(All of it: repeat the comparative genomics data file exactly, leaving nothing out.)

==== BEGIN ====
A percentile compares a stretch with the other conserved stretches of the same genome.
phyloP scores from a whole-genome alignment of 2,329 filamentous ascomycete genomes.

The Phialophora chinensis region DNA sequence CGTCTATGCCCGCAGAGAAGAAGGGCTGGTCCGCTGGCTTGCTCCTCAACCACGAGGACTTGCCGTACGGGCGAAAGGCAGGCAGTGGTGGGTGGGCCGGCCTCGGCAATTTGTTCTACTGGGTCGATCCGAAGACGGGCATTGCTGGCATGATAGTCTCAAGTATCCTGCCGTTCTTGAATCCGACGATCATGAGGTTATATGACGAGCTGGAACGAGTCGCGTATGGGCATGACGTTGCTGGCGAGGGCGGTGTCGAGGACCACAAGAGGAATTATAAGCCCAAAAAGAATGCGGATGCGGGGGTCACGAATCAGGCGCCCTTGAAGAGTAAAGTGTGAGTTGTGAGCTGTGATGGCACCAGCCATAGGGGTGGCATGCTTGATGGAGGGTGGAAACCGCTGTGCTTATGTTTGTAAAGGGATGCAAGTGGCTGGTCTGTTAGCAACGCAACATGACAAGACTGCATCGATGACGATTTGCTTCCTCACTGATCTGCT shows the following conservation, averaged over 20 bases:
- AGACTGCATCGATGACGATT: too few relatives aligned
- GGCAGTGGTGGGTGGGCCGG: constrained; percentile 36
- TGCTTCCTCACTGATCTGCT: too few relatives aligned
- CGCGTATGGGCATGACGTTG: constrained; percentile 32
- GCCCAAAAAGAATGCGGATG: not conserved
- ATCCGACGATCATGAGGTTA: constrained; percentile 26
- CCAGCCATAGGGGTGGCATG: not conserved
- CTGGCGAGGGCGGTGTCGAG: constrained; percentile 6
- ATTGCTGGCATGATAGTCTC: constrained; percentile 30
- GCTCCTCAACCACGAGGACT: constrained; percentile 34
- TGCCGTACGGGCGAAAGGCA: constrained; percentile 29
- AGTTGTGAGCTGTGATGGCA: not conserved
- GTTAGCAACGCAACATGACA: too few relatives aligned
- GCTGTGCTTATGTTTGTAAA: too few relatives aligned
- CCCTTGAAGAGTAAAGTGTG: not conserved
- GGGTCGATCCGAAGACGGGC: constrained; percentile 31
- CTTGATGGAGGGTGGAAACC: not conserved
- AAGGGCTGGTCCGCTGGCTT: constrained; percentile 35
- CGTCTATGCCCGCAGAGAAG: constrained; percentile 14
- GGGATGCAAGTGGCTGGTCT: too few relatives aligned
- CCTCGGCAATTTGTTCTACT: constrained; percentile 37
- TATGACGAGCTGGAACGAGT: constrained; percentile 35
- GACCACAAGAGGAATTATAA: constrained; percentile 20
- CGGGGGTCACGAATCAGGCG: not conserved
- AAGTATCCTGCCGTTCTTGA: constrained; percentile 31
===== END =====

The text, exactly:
A percentile compares a stretch with the other conserved stretches of the same genome.
phyloP scores from a whole-genome alignment of 2,329 filamentous ascomycete genomes.

The Phialophora chinensis region DNA sequence CGTCTATGCCCGCAGAGAAGAAGGGCTGGTCCGCTGGCTTGCTCCTCAACCACGAGGACTTGCCGTACGGGCGAAAGGCAGGCAGTGGTGGGTGGGCCGGCCTCGGCAATTTGTTCTACTGGGTCGATCCGAAGACGGGCATTGCTGGCATGATAGTCTCAAGTATCCTGCCGTTCTTGAATCCGACGATCATGAGGTTATATGACGAGCTGGAACGAGTCGCGTATGGGCATGACGTTGCTGGCGAGGGCGGTGTCGAGGACCACAAGAGGAATTATAAGCCCAAAAAGAATGCGGATGCGGGGGTCACGAATCAGGCGCCCTTGAAGAGTAAAGTGTGAGTTGTGAGCTGTGATGGCACCAGCCATAGGGGTGGCATGCTTGATGGAGGGTGGAAACCGCTGTGCTTATGTTTGTAAAGGGATGCAAGTGGCTGGTCTGTTAGCAACGCAACATGACAAGACTGCATCGATGACGATTTGCTTCCTCACTGATCTGCT shows the following conservation, averaged over 20 bases:
- AGACTGCATCGATGACGATT: too few relatives aligned
- GGCAGTGGTGGGTGGGCCGG: constrained; percentile 36
- TGCTTCCTCACTGATCTGCT: too few relatives aligned
- CGCGTATGGGCATGACGTTG: constrained; percentile 32
- GCCCAAAAAGAATGCGGATG: not conserved
- ATCCGACGATCATGAGGTTA: constrained; percentile 26
- CCAGCCATAGGGGTGGCATG: not conserved
- CTGGCGAGGGCGGTGTCGAG: constrained; percentile 6
- ATTGCTGGCATGATAGTCTC: constrained; percentile 30
- GCTCCTCAACCACGAGGACT: constrained; percentile 34
- TGCCGTACGGGCGAAAGGCA: constrained; percentile 29
- AGTTGTGAGCTGTGATGGCA: not conserved
- GTTAGCAACGCAACATGACA: too few relatives aligned
- GCTGTGCTTATGTTTGTAAA: too few relatives aligned
- CCCTTGAAGAGTAAAGTGTG: not conserved
- GGGTCGATCCGAAGACGGGC: constrained; percentile 31
- CTTGATGGAGGGTGGAAACC: not conserved
- AAGGGCTGGTCCGCTGGCTT: constrained; percentile 35
- CGTCTATGCCCGCAGAGAAG: constrained; percentile 14
- GGGATGCAAGTGGCTGGTCT: too few relatives aligned
- CCTCGGCAATTTGTTCTACT: constrained; percentile 37
- TATGACGAGCTGGAACGAGT: constrained; percentile 35
- GACCACAAGAGGAATTATAA: constrained; percentile 20
- CGGGGGTCACGAATCAGGCG: not conserved
- AAGTATCCTGCCGTTCTTGA: constrained; percentile 31